Being His anvil changes everything. So, I’ll help how I can, taking the poundings of life, the relentless aches for another’s hurt. I’ll share all He’s done for me by giving what I can.

For now that’s our story, written in such a way that only He can claim the glory.

On January 8th & 9th (Wednesday and Thursday of THIS week)you will be able to download ‘The Dark Stretch’ for free on your kindle device or kindle app. Please spread the word as this is only for a limited time and I truly want those who need it most to get it.

I’m finding especially through the heaviness, He’s there. And I want you to experience that too.

Happy downloading! (Remember, this doesn’t start until the 8th. This will give you time to talk, spread and tell others)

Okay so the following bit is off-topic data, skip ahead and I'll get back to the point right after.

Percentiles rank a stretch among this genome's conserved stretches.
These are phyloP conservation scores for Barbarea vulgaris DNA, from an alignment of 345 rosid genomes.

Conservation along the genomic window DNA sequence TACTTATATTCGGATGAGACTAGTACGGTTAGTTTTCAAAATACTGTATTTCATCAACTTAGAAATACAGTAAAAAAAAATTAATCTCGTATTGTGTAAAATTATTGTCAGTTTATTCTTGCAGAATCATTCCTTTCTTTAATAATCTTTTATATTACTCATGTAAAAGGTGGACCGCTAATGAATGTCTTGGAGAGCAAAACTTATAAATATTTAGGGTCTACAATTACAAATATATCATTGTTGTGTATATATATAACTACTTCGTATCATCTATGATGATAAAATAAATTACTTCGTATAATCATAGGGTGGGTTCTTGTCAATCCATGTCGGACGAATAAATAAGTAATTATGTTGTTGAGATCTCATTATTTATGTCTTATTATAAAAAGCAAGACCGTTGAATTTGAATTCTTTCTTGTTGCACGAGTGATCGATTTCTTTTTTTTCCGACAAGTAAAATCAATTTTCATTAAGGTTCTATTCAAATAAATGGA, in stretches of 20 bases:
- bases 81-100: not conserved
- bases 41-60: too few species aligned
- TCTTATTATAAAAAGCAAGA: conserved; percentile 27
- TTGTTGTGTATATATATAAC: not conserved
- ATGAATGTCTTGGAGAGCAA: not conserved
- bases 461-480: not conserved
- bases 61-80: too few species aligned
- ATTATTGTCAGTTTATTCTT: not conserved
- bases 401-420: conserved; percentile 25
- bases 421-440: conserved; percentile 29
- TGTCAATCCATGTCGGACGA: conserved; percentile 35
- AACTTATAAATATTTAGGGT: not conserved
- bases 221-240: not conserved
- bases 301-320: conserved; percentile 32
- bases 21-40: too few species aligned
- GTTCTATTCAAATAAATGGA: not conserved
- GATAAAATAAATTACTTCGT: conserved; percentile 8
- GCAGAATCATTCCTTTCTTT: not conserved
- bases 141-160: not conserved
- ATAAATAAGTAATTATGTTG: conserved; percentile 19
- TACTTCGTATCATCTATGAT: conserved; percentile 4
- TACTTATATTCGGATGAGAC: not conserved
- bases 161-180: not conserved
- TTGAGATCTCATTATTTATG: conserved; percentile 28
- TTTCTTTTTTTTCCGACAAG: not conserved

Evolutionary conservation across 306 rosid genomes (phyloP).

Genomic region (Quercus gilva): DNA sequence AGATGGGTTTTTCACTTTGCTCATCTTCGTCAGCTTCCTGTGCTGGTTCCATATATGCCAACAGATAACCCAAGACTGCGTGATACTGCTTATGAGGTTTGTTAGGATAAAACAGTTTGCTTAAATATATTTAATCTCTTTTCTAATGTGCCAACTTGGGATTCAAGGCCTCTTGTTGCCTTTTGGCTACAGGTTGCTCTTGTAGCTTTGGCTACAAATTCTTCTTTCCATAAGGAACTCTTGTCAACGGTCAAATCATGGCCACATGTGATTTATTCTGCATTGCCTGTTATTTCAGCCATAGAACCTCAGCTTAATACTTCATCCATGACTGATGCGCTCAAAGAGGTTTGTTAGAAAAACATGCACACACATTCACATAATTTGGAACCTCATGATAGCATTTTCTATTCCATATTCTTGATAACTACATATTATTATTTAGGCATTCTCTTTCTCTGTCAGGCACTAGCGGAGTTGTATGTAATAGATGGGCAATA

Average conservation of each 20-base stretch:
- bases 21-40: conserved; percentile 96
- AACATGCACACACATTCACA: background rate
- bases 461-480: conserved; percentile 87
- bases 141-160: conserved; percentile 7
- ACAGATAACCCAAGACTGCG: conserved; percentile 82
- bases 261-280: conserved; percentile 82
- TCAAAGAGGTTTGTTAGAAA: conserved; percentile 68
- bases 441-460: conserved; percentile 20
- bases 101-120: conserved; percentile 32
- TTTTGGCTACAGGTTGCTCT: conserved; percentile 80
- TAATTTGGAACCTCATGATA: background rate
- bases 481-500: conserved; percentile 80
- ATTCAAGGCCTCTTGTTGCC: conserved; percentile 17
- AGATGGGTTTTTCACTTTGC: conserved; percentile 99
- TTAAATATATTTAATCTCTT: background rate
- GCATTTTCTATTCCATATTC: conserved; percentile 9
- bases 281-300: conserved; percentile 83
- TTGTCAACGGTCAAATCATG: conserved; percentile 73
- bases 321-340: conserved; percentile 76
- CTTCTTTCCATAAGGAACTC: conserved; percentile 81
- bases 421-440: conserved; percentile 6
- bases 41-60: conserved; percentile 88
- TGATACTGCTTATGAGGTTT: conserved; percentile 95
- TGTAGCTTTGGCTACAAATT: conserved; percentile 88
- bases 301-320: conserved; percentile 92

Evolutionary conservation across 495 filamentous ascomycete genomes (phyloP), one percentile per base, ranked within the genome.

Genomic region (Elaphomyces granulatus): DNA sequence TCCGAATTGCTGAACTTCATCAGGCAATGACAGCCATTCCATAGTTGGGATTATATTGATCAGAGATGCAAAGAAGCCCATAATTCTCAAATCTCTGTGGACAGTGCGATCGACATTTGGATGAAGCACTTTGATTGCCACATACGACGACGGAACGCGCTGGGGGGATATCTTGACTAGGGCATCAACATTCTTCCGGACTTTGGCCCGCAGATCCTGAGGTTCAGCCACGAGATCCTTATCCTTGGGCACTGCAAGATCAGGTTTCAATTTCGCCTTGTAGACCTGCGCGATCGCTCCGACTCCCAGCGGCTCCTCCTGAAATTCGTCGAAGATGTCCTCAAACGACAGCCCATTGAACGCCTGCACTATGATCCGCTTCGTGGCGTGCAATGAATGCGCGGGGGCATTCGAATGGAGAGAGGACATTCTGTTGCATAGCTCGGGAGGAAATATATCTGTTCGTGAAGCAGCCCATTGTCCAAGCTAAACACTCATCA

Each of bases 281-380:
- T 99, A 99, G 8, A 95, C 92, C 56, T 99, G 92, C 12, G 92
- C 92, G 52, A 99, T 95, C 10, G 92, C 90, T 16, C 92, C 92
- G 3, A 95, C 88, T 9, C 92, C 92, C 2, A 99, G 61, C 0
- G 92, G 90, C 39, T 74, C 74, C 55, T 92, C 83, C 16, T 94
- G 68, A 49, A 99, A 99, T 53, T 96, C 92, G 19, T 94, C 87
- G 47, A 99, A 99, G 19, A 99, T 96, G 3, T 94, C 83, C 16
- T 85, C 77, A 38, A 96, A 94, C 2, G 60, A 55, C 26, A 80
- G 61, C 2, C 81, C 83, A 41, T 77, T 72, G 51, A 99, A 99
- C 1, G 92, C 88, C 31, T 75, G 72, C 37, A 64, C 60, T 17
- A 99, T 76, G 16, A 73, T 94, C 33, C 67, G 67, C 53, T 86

Back to Basics

18 Nov

Tiny little books accompany my eldest son most school nights.  The reading homework made of thin paper holds the key to what he needs to read, comprehend, learn.

I sit with him and we sound out those simple words like ‘hit’, ‘bit’, ‘it’, ‘the’ and countless others. I was nervous to begin this whole reading journey with Wyatt.  I like the kids to just start doing what they’re suppose to and my patience was sure to run thin when a word like ‘sit’, comes out as ‘house’—not even close dude, not even close.

And yet as I sit and watch him, help him make those sounds, his brain working hard to put the words together, I find my heart in the same place as his growing mind.

Just as those silly little books begin the basics for my son in what he will have for the rest of his life, I too must get back to the basics of what I thought I had learned so long ago.

And I don’t mean the ‘S’ makes a ‘sssss’ sound.

It’s more those simple verses of……’but the greatest of these is love.’

‘Forgive one another, just as I have forgiven you.’

‘Pray unceasingly’

‘Give thanks’